One of the early birds in the SaaS (software-as-a-service) space, Sahil Parikh, Chief Trailblazer, DeskAway (an offering from Synage, the company he founded) and author SaaS Edge (Tata McGraw Hill, 2011), shares his thoughts on SaaS and its evolution in India. In the leadup to the NASSCOM EMERGEOUT Conclave at Delhi on August 12, in which Cloud is going to occupy the discussions, YourStory presents this exclusive chat (on email with Venkatesh Krishnamoorthy, chief evagelist) with Sahil. Perhaps Sahil’s thought leadership might help entrepreneurs get a demystified account of what SaaS is and how it benefits businesses from many angles.
YourStory: Thank you Sahil, for your time for YourStory. What are the myths about SaaS existing today in India in your opinion?
Sahil Parikh: There are quite a few myths but they are fading as we move along. The most common ones that I think that are prevalent (and I have also mentioned these in the book The SaaS Edge) are the following:
Loss of Control: "I lose control of my systems and data if I use a SaaS service."
Security: "My data is more secure in our in-house servers."
Threat to IT: "My IT guys will lose their jobs if we use someone else's service."
Myths that will soon become meaningless:
SaaS is new and hyped
SaaS is expensive in the long run
SaaS is not feature-rich
Again, this is very temporary. As more and more businesses use SaaS and as long as we have conferences like this to talk about SaaS/Cloud the shift is inevitable.
YS: It requires an activist mindset to swim against the tide in starting a company five years ago when SaaS was not kindly looked upon. What motivated you to still take the plunge?
Sahil: I had two options which were very uninteresting – running the web design/dev business or building and selling software products on a CD. Then I had the future of the software industry stare at me in my face – look, like it or not everything is moving to web-based. Obviously, I took the latter.
SaaS was not at all popular in India. So, I decided we just concentrate on acquiring customers in the US, which was at least 3–5 years ahead of the curve.
YS: What are the enabling environment factors for a startup entrepreneur in SaaS compared to when you started?
Sahil: Oh, the current scenario is so different than what it was back in 2006-2007. I would be very excited to be a SaaS entrepreneur right now all over again :-)a. The ecosystem has matured. People understand SaaS and its benefits. Google, Facebook, Apple, Evernote, Dropbox has made this possible.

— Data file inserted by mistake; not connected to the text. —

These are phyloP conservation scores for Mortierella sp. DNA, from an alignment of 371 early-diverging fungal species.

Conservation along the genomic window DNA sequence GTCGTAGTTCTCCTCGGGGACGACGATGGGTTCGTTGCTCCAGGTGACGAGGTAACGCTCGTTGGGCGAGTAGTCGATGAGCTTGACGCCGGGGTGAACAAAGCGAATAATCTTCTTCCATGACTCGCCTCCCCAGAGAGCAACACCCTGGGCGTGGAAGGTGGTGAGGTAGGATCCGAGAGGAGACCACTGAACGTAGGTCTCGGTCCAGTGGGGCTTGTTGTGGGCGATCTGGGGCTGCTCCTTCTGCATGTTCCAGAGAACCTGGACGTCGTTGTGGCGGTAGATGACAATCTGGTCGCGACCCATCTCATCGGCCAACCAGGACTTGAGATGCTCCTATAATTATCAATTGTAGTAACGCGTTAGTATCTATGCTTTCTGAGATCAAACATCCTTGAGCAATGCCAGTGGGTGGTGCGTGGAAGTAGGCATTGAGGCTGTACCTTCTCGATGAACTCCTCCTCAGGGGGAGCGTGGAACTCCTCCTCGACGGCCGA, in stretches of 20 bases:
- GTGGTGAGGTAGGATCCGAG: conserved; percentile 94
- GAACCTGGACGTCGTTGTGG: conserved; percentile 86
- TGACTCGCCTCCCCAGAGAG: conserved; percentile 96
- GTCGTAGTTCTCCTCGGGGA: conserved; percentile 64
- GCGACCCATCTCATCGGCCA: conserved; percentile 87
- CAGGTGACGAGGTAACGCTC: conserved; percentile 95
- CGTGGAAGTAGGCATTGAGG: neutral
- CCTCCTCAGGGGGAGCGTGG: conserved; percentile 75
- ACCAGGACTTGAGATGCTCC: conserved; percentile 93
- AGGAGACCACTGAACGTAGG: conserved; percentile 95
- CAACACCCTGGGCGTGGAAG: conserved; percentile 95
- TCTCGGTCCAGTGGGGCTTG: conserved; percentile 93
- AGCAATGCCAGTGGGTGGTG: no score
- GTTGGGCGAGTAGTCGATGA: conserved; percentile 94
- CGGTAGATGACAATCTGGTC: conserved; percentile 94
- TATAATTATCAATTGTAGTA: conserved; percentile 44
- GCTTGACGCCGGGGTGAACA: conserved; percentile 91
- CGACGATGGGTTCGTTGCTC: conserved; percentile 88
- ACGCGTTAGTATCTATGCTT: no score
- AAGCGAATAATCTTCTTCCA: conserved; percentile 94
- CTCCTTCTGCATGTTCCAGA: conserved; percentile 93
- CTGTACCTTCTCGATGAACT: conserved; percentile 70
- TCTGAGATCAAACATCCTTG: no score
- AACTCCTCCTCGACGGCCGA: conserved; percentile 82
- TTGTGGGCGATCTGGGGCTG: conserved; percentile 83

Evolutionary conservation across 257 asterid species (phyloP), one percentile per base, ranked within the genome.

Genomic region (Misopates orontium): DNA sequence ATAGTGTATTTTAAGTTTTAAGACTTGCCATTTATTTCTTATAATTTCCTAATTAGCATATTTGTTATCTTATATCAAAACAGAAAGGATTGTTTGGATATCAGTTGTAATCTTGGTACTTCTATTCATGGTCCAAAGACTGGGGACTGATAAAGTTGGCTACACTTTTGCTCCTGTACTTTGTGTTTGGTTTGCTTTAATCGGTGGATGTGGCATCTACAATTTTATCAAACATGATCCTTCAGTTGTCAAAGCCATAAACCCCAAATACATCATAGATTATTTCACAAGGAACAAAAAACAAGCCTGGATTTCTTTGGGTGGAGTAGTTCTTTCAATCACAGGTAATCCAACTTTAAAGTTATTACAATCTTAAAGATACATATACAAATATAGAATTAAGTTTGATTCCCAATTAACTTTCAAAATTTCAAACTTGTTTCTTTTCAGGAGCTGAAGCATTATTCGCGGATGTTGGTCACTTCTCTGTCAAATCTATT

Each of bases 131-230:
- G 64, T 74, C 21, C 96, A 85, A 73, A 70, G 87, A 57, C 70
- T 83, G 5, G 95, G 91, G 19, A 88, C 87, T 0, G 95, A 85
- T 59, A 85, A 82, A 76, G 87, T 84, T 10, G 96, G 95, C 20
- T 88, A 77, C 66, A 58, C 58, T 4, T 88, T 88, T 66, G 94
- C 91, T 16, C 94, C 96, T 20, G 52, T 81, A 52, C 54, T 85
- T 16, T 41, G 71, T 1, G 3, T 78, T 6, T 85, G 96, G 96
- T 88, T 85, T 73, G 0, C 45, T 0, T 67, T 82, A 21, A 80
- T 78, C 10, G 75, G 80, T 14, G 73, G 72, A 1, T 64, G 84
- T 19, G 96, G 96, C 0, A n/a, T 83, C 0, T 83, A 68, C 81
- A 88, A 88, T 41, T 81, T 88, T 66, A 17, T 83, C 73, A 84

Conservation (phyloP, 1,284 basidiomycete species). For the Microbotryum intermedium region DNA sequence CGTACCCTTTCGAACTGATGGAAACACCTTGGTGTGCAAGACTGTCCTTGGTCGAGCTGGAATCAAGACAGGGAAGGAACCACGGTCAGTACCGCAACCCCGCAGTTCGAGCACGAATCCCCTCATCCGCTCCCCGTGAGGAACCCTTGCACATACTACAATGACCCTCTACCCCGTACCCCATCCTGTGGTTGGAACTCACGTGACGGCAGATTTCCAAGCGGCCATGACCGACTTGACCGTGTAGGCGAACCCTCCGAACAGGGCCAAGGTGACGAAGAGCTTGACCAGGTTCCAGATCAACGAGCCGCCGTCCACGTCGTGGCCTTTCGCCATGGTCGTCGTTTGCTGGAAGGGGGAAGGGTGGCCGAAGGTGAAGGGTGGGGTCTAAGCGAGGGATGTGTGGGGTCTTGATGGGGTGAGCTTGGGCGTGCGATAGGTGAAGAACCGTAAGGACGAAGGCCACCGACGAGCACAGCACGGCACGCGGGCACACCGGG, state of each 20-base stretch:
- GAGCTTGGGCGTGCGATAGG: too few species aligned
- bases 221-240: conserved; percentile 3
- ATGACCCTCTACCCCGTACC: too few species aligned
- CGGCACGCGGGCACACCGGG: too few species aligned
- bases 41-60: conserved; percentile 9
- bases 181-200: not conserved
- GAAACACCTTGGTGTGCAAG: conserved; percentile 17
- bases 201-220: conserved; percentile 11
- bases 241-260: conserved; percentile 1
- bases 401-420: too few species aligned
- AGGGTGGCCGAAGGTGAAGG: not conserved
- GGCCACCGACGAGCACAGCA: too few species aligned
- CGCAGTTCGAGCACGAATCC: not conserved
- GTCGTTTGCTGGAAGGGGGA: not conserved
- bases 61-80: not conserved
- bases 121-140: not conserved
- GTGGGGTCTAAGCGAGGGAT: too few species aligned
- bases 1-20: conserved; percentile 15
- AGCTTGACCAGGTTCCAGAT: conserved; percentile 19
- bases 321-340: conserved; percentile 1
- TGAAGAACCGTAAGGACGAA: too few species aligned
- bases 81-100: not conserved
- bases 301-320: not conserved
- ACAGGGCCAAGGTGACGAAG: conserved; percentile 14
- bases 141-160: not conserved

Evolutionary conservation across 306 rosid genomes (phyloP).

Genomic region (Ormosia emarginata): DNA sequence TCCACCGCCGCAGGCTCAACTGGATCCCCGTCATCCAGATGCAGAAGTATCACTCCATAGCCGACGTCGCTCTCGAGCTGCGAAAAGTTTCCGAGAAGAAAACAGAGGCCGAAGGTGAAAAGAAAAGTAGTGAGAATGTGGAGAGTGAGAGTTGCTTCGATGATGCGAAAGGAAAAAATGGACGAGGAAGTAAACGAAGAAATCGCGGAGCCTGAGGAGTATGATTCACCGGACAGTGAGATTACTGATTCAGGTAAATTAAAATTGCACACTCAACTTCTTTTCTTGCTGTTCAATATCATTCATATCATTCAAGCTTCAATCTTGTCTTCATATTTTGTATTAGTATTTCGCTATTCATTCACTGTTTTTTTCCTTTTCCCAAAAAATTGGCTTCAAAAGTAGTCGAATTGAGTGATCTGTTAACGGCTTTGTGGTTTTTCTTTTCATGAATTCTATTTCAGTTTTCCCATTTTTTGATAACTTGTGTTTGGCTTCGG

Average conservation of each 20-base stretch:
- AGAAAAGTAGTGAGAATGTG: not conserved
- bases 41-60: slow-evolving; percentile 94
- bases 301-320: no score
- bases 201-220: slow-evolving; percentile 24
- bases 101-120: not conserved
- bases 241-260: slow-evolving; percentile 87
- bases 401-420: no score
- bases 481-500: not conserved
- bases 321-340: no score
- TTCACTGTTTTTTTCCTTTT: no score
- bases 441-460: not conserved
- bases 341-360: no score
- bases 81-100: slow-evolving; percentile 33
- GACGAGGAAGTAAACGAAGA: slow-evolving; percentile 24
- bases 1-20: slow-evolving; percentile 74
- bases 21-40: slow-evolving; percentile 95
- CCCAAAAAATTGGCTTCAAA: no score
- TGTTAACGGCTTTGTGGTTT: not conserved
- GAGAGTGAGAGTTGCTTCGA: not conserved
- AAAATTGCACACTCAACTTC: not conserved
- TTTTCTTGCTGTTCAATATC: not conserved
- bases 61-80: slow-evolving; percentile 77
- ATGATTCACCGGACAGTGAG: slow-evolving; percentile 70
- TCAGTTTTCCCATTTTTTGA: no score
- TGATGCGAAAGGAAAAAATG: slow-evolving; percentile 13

b. Developers here understand what it is working in a product company today than 5 years back. At that time it was jump, jump, and jump with 20% increments for each jump.
c. Twitter has made the world smaller so everyone can share notes. I see a lot of "what do I measure in SaaS" and "SaaS analytics" articles floating around. This makes it easy for an entrepreneur to learn from the best people and companies as he builds his company.
d. Many more conferences, meet ups and live events around Cloud/SaaS.
e. The technology stack has matured and with Cloud hosting you can spin up servers and deploy code in seconds. Time to market and do something has shrunk.
YS: Can you please explain your offerings?
Sahil: We have two offerings current at Synage.
a. DeskAway: Our SaaS app that helps small businesses and teams organize, manage and track their work and projects from a central location.
b. SaaS Consulting: Helping businesses with launching a SaaS service – pricing, freemium, analytics, marketing etc and all the questions that go into building a successful product.
YS: SaaS model vs. desktop software. What are the benefits of the SaaS model?
Sahil: Don't even get me started. The benefits of the SaaS model for the customer are:
a. Use the service immediately.
b. No installations, downloads, deployments.
c. No need to backup data as the SaaS vendor does it on their end
d. Pay by monthly or yearly subscriptions
e. Cancel anytime
f. Try it before you buy it.
g. Access to free updates
h. Since cancellation is easy and you pay on a month to month basis this puts the SaaS vendor at risk – it is important for the vendor to focus on customer experience and regular updates to the software or risk losing business altogether.
i. SaaS is platform independent - doesn't matter if you use a Mac, Win or Linux.
YS: What should NASSCOM do to encourage SaaS in India?
Sahil: I think one of the biggest drawbacks with SaaS in India is Payments. We don't have the facility to do recurring billing (which is at the heart of what a SaaS business should do). Somehow NASSCOM should bring awareness to this issue with the RBI or whoever is concerned. I get weekly emails from entrepreneurs as to how they should be charging their Indian customers since month to month recurring billing is not an option at this time.Other than that, Nasscom should invite non-technical people at their conferences as SaaS/Cloud is more about them than just technical folks. Its these people who will be making decisions on whether or not to adopt SaaS/Cloud within their businesses.
YS: In what ways would the Delhi EMERGEOUT conclave help entrepreneurs?
Sahil: Help them become better SaaS entrepreneurs and think beyond services. In addition, it is always good to know what others are doing and become aware of the possibilities and opportunities in this space.
YS: What are the three tips you would give for a startup entrepreneur in the SaaS space?
a. Build the product but know how to market it
b. Never price down your product
c. Measure key SaaS metrics from the start. This will tell you fast you need to paddle.
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